Laura leaving, the end of Uparwali Chai and a recipe for Boterkoek

Quick, grab the hankies, it’s going to be a weepie. Today marks the end of a particularly wonderful period of my life in India: After five years, my great friend Laura is leaving Delhi to return to her home in the Netherlands.

As well as a friend, Laura has also been a co-conspirator in a plan to convert Delhiites to the delights of pukka afternoon tea. Two years ago we launched Uparwali Chai and about once a month since then we’ve baked ourselves to a standstill, piled high the cakestands and popped up in restaurants, museums, rooftops and gardens all over Delhi.

As anyone who has attended any of our teas can testify, Laura has a huge talent for making food look and taste divine. She has an incredible eye for detail and a flair for combining precise and unusual baking techniques with an array of Indian ingredients. She transformed the humble aubergine bharta into a delicate paté and had the brilliant idea of serving it in cutting chai glasses. I’ll remember forever her Carrot Halwa Cups: a hearty Indian dessert transformed into dainty little pecan-crusted wonders. There are about 30 lucky people who came to an event last winter who will never think of her Amarena Cherry Macaroons without a lump in their throats.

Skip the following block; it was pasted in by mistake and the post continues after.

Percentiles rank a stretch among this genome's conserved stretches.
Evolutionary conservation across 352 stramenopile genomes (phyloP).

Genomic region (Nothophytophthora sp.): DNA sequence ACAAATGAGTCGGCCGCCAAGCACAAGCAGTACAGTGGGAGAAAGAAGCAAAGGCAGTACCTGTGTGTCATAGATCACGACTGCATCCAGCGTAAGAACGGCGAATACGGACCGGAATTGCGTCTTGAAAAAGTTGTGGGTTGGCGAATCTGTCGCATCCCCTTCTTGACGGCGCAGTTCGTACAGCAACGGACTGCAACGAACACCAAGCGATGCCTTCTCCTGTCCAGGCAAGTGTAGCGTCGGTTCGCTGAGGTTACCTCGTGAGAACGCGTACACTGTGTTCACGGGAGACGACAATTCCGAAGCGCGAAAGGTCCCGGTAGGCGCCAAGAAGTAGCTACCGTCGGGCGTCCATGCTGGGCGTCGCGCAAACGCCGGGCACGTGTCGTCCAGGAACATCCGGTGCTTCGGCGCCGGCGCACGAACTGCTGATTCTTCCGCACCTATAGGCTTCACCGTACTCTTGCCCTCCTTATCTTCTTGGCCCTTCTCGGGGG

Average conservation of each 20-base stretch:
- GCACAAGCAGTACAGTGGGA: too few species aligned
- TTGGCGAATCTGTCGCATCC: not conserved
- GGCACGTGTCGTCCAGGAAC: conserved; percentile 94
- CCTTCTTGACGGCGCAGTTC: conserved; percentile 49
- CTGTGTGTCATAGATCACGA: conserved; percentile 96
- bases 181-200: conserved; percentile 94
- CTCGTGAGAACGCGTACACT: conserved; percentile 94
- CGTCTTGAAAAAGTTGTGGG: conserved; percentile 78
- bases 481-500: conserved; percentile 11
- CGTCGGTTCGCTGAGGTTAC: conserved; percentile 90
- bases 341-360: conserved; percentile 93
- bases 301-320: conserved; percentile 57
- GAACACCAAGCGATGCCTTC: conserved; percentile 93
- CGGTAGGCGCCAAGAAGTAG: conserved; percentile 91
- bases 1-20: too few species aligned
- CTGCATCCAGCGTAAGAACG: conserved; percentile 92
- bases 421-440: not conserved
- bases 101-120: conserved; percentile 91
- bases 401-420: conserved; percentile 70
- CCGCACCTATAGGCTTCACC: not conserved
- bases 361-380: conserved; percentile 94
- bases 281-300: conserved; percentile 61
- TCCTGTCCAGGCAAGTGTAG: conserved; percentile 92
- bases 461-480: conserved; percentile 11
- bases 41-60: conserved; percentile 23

We spent many happy hours planning the menus for our teas, especially relishing the challenge of theming our food for particular venues and occasions: Miniuttapams for a south Indian restaurant, Far East florentines for a pan-Asian one, Salted Caramel Macaroons for Mahatama Gandhi’s birth anniversary and cupcakes tied with rakhi bands for Raksha Bandhan.

Laura also encouraged me to finesse my own baking, ruthlessly banishing anything as uncouth as a muffin or cupcake from my repertoire and steering me gently towards daintier, more refined mouthfuls. And for that I’ll be eternally grateful.